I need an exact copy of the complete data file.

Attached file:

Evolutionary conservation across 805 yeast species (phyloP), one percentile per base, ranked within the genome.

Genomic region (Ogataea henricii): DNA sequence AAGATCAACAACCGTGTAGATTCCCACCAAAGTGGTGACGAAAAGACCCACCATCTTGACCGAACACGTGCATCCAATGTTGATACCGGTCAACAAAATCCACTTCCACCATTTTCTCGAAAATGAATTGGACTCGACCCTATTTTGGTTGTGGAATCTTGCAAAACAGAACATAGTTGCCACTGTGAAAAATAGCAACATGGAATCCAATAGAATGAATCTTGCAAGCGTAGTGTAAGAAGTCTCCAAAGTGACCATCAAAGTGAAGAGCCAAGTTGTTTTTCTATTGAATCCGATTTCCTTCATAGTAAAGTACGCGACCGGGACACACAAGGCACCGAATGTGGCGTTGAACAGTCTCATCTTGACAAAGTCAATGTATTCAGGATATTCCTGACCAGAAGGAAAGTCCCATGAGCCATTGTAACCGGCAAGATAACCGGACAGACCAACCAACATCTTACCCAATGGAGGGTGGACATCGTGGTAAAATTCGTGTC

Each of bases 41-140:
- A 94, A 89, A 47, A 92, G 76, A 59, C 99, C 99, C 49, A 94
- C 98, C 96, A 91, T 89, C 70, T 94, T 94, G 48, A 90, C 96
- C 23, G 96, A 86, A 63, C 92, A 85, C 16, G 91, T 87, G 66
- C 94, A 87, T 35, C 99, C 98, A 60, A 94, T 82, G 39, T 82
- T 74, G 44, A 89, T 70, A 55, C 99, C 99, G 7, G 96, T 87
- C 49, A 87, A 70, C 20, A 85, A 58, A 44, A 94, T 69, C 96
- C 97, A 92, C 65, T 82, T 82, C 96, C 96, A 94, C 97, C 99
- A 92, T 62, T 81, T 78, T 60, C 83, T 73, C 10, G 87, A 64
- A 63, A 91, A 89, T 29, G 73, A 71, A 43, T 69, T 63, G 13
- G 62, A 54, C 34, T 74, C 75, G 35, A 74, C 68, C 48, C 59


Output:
Evolutionary conservation across 805 yeast species (phyloP), one percentile per base, ranked within the genome.

Genomic region (Ogataea henricii): DNA sequence AAGATCAACAACCGTGTAGATTCCCACCAAAGTGGTGACGAAAAGACCCACCATCTTGACCGAACACGTGCATCCAATGTTGATACCGGTCAACAAAATCCACTTCCACCATTTTCTCGAAAATGAATTGGACTCGACCCTATTTTGGTTGTGGAATCTTGCAAAACAGAACATAGTTGCCACTGTGAAAAATAGCAACATGGAATCCAATAGAATGAATCTTGCAAGCGTAGTGTAAGAAGTCTCCAAAGTGACCATCAAAGTGAAGAGCCAAGTTGTTTTTCTATTGAATCCGATTTCCTTCATAGTAAAGTACGCGACCGGGACACACAAGGCACCGAATGTGGCGTTGAACAGTCTCATCTTGACAAAGTCAATGTATTCAGGATATTCCTGACCAGAAGGAAAGTCCCATGAGCCATTGTAACCGGCAAGATAACCGGACAGACCAACCAACATCTTACCCAATGGAGGGTGGACATCGTGGTAAAATTCGTGTC

Each of bases 41-140:
- A 94, A 89, A 47, A 92, G 76, A 59, C 99, C 99, C 49, A 94
- C 98, C 96, A 91, T 89, C 70, T 94, T 94, G 48, A 90, C 96
- C 23, G 96, A 86, A 63, C 92, A 85, C 16, G 91, T 87, G 66
- C 94, A 87, T 35, C 99, C 98, A 60, A 94, T 82, G 39, T 82
- T 74, G 44, A 89, T 70, A 55, C 99, C 99, G 7, G 96, T 87
- C 49, A 87, A 70, C 20, A 85, A 58, A 44, A 94, T 69, C 96
- C 97, A 92, C 65, T 82, T 82, C 96, C 96, A 94, C 97, C 99
- A 92, T 62, T 81, T 78, T 60, C 83, T 73, C 10, G 87, A 64
- A 63, A 91, A 89, T 29, G 73, A 71, A 43, T 69, T 63, G 13
- G 62, A 54, C 34, T 74, C 75, G 35, A 74, C 68, C 48, C 59